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Title: Qualitative Analyses of a Fundamental Motor Skill Across the Lifespan: Linking Practice and Theory
Contributor(s): Haynes, John Ewen (author); Pegg, John  (supervisor); Miller, Judith  (supervisor)orcid 
Conferred Date: 2009
Copyright Date: 2009
Open Access: Yes
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Abstract: This study is an investigation of the sensorimotor mode of learning. This is facilitated by observations of individuals across a 44 year age range, performing the fundamental motor skill of the forward roll. This fundamental motor skill was selected because it has already been partially validated for developmental sequences. The participants comprised 28 males and 89 females. The cohorts were: children (n=48); young adults (n=24); and, older adults (n=45). All participants (N=117) were video taped whilst performing the forward roll. In addition, the adults were interviewed about their performance. The performances of all participants were analysed initially by comparing them to an "ideal". Following this analysis, nine participants were selected for further analysis, on the basis of their representative age group - children, young adults and older adults, as well as the quality of their performance - low, medium or high. The purpose of this approach was to assess whether three currently used instruments, each representing an alternative assessment perspective, could provide an accurate measure of quality when applied to the nine performances. In so doing, a movement domain specific comparison of the performances for the fundamental movement skill was provided. The results of this analysis showed that the instruments did not accurately assess the quality of the performance of the forward roll across the lifespan. A new instrument was developed from a fine-grained analysis of all participants' performances that addressed the identified deficiencies. This instrument was termed the Model for Assessing Movement Quality of the Forward Roll (MAMQ:FR). It was based upon incremental observational components, which were termed indicators and descriptors. These indicators and descriptors were applied to three hypothetical sequences within the forward roll - the beginning, bridging and end...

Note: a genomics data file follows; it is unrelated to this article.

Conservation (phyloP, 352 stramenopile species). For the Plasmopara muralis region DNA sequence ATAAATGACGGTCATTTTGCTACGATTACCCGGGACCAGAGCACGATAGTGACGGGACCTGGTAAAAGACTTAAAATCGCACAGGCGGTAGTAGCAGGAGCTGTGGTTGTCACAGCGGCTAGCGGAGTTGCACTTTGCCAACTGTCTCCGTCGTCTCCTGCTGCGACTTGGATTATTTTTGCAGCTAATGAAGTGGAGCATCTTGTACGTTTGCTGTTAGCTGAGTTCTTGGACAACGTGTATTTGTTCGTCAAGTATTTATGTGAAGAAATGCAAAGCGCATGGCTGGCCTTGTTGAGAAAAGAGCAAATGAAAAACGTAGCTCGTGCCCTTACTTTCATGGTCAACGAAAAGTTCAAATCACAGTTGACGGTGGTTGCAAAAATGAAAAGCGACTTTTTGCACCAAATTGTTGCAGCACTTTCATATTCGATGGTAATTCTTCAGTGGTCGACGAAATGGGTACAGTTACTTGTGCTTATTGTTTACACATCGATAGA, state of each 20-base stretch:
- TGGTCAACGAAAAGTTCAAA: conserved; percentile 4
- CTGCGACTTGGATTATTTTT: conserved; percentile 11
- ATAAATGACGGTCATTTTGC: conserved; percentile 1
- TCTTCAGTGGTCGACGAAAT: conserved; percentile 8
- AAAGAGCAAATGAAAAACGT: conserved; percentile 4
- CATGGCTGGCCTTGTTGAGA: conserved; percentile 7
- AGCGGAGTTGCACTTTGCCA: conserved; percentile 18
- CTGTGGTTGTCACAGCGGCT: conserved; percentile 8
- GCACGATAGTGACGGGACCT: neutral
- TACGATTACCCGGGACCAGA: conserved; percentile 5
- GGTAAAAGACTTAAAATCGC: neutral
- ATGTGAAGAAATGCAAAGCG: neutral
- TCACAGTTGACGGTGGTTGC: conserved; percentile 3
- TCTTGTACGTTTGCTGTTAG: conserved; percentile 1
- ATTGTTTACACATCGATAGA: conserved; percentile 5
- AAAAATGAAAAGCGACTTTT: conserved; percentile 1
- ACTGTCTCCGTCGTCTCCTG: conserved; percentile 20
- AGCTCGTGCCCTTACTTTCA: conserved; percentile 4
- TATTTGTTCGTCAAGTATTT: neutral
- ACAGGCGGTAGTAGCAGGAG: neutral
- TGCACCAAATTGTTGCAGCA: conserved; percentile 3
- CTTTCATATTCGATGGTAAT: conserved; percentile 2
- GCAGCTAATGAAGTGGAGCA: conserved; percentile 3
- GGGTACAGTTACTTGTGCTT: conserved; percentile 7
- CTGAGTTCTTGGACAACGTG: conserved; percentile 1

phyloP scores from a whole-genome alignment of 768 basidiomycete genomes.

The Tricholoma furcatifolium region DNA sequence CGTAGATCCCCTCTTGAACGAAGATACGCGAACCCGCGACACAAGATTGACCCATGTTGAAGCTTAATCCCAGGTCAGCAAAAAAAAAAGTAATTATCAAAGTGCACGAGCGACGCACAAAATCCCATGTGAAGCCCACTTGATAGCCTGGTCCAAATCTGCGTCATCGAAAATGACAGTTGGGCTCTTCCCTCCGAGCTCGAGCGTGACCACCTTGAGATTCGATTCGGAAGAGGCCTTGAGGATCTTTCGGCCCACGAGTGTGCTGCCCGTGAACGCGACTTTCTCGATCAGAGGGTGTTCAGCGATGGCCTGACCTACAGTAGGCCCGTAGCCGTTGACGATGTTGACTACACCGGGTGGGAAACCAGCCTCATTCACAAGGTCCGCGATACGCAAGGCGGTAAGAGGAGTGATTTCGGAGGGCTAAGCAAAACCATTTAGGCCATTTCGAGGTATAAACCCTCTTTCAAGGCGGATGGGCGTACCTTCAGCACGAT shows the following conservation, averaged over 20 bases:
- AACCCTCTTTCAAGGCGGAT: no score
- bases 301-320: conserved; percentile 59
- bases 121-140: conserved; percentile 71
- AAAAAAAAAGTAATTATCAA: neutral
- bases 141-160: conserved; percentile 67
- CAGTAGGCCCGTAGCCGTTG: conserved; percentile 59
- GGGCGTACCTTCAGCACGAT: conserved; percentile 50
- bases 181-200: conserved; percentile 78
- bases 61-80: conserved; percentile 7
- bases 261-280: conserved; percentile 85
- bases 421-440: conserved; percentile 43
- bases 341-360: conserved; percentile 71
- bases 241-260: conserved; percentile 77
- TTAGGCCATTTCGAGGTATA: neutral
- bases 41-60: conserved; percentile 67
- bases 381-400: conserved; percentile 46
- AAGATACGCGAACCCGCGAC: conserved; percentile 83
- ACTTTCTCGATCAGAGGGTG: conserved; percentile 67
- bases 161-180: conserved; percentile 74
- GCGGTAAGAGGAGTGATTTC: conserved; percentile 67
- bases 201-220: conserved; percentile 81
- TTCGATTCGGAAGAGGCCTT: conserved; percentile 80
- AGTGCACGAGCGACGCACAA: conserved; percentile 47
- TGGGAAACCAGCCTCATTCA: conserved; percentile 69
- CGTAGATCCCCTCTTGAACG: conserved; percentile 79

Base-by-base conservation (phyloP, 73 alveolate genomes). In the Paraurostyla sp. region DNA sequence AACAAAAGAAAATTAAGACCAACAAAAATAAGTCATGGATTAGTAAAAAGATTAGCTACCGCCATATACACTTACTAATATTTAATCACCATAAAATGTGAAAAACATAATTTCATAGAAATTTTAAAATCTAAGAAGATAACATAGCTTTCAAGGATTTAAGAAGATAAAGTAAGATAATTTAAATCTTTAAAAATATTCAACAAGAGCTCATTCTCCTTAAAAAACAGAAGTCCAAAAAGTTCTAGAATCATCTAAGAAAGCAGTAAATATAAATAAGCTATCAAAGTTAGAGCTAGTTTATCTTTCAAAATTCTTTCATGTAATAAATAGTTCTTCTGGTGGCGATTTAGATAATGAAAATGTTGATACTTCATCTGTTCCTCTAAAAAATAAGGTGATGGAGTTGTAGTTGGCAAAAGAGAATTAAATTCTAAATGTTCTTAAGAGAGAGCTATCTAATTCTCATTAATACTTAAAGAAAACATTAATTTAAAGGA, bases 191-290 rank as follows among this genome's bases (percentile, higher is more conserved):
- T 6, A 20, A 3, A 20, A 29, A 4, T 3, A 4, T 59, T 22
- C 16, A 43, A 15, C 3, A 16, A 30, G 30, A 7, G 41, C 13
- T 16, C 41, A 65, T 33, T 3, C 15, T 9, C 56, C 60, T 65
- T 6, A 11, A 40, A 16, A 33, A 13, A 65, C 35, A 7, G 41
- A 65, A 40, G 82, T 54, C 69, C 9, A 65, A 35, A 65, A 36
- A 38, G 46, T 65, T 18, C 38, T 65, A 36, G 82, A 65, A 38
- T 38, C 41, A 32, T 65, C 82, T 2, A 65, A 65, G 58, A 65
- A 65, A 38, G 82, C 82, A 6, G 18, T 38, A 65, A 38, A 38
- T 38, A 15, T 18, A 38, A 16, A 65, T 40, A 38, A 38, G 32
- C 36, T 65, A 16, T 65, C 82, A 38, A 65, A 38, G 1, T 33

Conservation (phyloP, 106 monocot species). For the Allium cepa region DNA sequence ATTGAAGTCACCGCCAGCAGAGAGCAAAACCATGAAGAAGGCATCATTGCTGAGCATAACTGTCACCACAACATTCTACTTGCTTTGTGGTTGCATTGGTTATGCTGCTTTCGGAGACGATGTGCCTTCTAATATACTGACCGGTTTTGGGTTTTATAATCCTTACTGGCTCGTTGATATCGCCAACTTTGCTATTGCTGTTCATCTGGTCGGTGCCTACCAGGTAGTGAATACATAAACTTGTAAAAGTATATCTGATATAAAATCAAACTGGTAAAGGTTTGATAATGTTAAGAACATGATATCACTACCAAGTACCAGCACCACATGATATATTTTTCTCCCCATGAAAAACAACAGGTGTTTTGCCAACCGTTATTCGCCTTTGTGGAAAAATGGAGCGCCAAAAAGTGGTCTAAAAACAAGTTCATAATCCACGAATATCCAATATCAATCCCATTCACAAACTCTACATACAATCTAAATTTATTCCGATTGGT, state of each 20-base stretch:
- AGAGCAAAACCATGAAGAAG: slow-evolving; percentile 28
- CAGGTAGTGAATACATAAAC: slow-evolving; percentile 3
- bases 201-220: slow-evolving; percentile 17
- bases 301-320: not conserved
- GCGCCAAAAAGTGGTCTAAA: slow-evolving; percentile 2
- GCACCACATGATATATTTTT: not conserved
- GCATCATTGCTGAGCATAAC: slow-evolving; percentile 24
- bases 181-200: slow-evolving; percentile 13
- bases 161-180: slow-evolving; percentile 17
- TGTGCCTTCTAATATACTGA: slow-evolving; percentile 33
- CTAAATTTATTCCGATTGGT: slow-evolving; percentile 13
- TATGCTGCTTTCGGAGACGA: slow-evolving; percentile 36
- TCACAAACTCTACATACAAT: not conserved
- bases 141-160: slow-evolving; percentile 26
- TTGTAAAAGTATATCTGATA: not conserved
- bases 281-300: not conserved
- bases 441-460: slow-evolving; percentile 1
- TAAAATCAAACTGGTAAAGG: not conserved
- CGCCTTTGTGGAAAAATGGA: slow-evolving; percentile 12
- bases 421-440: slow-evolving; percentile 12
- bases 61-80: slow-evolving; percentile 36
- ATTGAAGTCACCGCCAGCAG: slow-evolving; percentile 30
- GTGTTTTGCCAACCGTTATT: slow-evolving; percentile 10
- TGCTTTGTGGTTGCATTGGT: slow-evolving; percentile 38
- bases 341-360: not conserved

Publication Type: Thesis Doctoral
Field of Research Codes: 139999 Education not elsewhere classified
110603 Motor Control
110699 Human Movement and Sports Science not elsewhere classified
Rights Statement: Copyright 2009 - John Ewen Haynes
HERDC Category Description: T2 Thesis - Doctorate by Research
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Appears in Collections:The National Centre of Science, Information and Communication Technology, and Mathematics Education for Rural and Regional Australia (SiMERR)
Thesis Doctoral

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